China’s central government launched a nationwide crackdown on safety violations in mines, chemical plants, railways and other dangerous job sites, in the wake of “many serious accidents” involving “heavy loss of life and property.” The checks are to be carried out by the end of May.

At the Wangjialing colliery in north China’s Shanxi province, where miners were trapped by flood waters that poured through shafts and tunnels on March 28, rescuers recovered more bodies Wednesday, bringing the death toll to nine. Searchers said they had pinpointed the location of the 29 miners still stranded and were fighting to reach them. It was unclear if any were alive.

An official from the work safety administration said in an interview at the mine site that the area around Wangjialing was riddled with illegal mine, never registered, which had been abandoned and eventually filled with underground water. Adding to the trouble was also the failure by the mine operators to follow standard safety practices in its construction to gain time and high number of men working in the mine, compromising their ability to get out in time.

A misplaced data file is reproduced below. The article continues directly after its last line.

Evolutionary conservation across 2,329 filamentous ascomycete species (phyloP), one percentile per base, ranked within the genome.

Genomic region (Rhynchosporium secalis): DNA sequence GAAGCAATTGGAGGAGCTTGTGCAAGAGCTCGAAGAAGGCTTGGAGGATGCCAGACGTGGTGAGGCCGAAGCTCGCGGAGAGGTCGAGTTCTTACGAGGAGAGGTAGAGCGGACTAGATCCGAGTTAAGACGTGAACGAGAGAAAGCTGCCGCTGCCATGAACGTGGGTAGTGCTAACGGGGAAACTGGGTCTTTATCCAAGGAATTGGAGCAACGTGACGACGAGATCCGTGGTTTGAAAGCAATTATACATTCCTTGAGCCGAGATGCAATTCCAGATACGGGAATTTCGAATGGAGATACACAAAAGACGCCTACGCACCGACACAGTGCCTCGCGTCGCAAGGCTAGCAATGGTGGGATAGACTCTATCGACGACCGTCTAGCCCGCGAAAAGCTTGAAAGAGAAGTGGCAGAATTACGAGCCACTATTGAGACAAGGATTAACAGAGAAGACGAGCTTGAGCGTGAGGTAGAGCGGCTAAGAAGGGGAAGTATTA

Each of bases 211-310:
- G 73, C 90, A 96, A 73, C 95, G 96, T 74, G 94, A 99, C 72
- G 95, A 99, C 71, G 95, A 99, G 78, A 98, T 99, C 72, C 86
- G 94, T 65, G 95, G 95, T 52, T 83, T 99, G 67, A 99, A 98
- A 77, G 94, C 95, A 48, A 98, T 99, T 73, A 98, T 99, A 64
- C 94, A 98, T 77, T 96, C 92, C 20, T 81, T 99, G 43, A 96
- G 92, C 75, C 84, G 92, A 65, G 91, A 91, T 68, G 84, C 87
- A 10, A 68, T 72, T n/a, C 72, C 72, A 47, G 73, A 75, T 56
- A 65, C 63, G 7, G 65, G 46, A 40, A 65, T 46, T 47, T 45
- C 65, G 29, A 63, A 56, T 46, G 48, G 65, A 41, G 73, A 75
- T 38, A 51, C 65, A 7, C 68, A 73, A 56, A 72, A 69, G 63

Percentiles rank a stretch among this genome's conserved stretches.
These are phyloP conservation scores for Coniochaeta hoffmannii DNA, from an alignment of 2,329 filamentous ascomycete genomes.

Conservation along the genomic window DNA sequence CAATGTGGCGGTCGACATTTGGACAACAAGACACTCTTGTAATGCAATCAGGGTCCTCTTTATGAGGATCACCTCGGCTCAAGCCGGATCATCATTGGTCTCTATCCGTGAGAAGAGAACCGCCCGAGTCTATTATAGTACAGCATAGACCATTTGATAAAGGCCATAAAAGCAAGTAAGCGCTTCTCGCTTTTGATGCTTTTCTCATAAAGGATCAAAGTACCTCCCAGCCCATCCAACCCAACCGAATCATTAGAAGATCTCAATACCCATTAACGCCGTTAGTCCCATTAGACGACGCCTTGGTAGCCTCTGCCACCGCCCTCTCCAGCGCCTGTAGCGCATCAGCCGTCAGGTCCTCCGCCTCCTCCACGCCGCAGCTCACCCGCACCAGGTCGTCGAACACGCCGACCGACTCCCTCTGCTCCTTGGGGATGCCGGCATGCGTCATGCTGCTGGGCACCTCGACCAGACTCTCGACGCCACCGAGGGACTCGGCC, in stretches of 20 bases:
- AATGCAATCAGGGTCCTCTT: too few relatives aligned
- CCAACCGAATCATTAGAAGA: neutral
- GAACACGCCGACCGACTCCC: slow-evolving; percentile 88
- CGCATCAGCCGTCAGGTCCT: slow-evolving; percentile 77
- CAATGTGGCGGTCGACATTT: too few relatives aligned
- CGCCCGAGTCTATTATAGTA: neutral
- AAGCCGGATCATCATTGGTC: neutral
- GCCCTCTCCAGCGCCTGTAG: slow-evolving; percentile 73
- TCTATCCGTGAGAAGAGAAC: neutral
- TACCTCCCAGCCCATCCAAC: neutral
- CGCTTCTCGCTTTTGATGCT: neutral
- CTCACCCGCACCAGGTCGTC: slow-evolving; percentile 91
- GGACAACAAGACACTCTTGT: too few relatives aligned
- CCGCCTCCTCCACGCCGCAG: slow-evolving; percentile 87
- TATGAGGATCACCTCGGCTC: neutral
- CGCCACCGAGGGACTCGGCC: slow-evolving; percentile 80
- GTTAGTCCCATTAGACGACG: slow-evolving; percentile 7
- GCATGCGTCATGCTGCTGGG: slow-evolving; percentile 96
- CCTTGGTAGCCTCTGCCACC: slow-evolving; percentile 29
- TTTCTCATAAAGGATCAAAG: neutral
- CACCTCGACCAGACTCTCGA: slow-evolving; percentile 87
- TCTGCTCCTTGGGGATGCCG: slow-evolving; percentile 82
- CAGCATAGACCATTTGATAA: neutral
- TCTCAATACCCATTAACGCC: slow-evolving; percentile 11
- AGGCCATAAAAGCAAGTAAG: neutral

China’s coal mining industry is the world’s deadliest, with thousands of miners perishing every year in the pursuit of fuel for the country’s rapidly expanding economy. Wednesday morning, one miner died in a mine fire in the southwest of the country. Meanwhile, the number killed in an explosion last week in another mine in central China rose to 40. That mine was operating illegally, authorities said.